There is one home-grown tangerine left from the large bag given me by a friend of my parents, from his own trees, a couple of months ago. It’s been in there so long I don’t even know if it’s edible anymore. But I can’t bring myself to open it and eat it, or throw it away if it’s no longer any good.
OK., so I have issues with the last of anything. You’d think I was born during the depression instead of the sixties. Anyway, that’s a story for another day. But the point here is that I tend to value food that people give me more than food I buy at the store.
Especially if they grew it themselves (I don’t have a garden or a green thumb) or cooked it themselves (I’m not a great cook) it means more to me. It’s something nurturing and special, and I want to keep that last bit of nourishment and pleasure, and that last reminder that someone cares for me, around as long as I can. It’s like the last container of my Mother’s home-made soup in the freezer. Nothing I buy or make myself seems as good, so I feel like I need to save it as long as I reasonably can, so I can still look forward to enjoying it, and to feeling nurtured by her, another time.
Nurture and nourish.
That seems to be today’s theme. I just couldn’t stay with the monosyllabic verb theme this time. “Eat” just doesn’t convey enough. “Food” gets closer, but it’s not a verb. And though the title, “Food, Friends, and Family, conveys the familiar and cherished idea of enjoying a meal and conversation with loved ones, I am referring especially to food given to me by others, that I savor when I’m on my own again, after our visit is over. It is a way to feel nurtured by – and connected to – others, as I savor the food they’ve given to me.
It turns out that soon after I started writing this, my parents came for another visit. They brought more tangerines, and oranges, from the same friend’s orchard, and more frozen home-made food, though not soup this time.
By that time I had already taken the plunge and peeled the last tangerine. Now it is replaced, with more freshly picked tangerines and – even better — sweet, juicy oranges.
Now I have enough to last for awhile again, and to share with friends – my own way of giving the gift of good food and caring.
And I feel more able to enjoy the soup when I’m ready, because it’s no longer the last of the home-cooked food in the freezer. I’ve also been making good use of leftovers from one of our meals out together, enjoying both not having to cook and remembering our nice visit together, which almost always involves sharing good meals. But that last slice of really good pizza is going into the freezer, for one more future meal.
I’m someone who has relatively little talent – and less patience — generally, for any of the domestic arts. But I appreciate them in others. A house made home-like; a blouse cleaned and perfectly folded; and, especially for the purposes of this post, food lovingly prepared or grown by skillful hands to nourish and nurture others.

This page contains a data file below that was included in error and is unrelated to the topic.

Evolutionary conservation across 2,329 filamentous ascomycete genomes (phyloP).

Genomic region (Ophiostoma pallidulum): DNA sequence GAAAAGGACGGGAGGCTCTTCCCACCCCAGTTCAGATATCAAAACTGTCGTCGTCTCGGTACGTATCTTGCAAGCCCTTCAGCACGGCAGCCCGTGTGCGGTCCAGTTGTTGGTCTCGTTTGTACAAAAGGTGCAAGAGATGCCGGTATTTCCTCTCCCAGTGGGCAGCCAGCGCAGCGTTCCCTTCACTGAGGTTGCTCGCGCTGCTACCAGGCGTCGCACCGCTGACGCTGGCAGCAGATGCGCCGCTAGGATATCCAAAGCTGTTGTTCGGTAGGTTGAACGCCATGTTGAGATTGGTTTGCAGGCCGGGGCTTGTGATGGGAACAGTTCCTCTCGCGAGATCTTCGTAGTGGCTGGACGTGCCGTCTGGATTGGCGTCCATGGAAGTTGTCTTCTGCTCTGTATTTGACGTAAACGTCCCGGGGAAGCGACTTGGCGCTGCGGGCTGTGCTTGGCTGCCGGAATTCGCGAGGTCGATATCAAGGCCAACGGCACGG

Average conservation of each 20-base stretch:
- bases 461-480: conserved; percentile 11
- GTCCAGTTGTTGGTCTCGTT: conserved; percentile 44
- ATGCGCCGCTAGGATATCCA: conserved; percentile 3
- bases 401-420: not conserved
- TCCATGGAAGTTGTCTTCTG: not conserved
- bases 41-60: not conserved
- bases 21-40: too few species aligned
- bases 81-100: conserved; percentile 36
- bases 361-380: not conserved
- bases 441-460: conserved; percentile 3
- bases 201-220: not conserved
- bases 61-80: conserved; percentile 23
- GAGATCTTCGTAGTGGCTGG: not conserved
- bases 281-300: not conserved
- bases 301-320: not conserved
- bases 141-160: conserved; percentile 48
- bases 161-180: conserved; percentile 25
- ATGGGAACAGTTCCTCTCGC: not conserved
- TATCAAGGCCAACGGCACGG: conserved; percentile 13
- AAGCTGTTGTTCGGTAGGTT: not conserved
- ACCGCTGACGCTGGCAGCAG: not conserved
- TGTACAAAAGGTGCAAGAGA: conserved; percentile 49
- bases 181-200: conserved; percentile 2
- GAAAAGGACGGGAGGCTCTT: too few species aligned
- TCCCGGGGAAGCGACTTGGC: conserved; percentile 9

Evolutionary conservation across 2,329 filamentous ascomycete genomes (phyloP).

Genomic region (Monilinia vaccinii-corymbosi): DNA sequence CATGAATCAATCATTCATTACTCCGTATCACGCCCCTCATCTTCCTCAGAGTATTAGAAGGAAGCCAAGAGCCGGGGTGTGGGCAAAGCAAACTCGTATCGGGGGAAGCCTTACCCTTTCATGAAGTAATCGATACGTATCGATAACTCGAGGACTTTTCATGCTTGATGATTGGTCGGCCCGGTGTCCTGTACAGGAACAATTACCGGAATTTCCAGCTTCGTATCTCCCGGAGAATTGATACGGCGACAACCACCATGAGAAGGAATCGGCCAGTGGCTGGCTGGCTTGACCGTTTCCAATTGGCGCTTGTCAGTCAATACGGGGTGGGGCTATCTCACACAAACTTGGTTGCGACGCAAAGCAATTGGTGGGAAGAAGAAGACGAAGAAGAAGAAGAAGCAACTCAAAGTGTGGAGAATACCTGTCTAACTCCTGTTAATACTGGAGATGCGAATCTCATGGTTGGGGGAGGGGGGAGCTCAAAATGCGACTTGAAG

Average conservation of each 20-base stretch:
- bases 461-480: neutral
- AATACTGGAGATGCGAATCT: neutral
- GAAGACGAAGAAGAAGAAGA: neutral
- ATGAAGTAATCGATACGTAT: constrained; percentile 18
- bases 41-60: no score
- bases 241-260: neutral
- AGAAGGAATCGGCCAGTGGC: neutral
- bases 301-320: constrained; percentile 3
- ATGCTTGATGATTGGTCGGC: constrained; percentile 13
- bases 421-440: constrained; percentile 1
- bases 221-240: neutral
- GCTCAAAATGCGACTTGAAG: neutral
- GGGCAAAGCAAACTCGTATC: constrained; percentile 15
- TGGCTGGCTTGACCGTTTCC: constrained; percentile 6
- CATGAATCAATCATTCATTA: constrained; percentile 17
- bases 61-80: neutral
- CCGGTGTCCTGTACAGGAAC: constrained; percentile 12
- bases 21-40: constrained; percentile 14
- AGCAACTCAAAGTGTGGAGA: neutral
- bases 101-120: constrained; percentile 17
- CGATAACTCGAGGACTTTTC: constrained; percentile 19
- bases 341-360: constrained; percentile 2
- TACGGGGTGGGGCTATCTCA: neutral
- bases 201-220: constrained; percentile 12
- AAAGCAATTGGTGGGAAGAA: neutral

One time I travelled to my parent’s house for a visit, and as soon as I walked in, I was greeted by the aroma of delicious food cooking, as well as the sound of a favorite piano music CD, and probably a vase of fresh-picked roses from my Dad’s garden. A true feeling of home-coming.
I suppose this idea of nourishment as nurturing can extend also to what we do for ourselves. I do many things on a daily basis to take care of myself. I walk, jog, and bounce on my re-bounder; I feed myself spiritually with daily Bible reading; I research natural medicine to manage chronic health conditions; I feed my mind with a vast array of reading material; and I practice massage and acupressure techniques to manage a perpetually tight neck and back.
I even do research on food, and try to eat a healthy diet. But the matter of cooking, and actually feeding myself, enough food, of the right kind, at the right times and frequency, is something I frequently fall a bit short on.
So I’m going to work on that. Plan meals and shopping lists ahead; cook extra so I can eat home-cooked food without spending too much time in the kitchen; build on the decent success of my recent first venture into crock-pot cooking; and try to remember to eat something substantial enough before I’ve gotten distracted by other things for longer than I should. Nurture. Nourish. We can do these things for ourselves.
But still it’s not quite the same as when it comes from someone else who showed their care by feeding us, from their kitchen or garden.
Again your call to action is simply a matter of thinking about these questions, and, if you feel moved to do so, sharing some of your answers in the comments.
- What does food – home-cooked; home-grown; or otherwise, mean to you?
- What else do you do to nurture yourself and others?
- How can we transform something we view as a chore (like cooking) that takes us away from our real work, into an enjoyable and valued way of taking care of ourselves and others?
- And for those of us who don’t excel in the domestic arts that make life better, let’s pay extra attention to showing appreciation for those who do, because it is a skill, an art, an act of love, which should be valued and not taken for granted.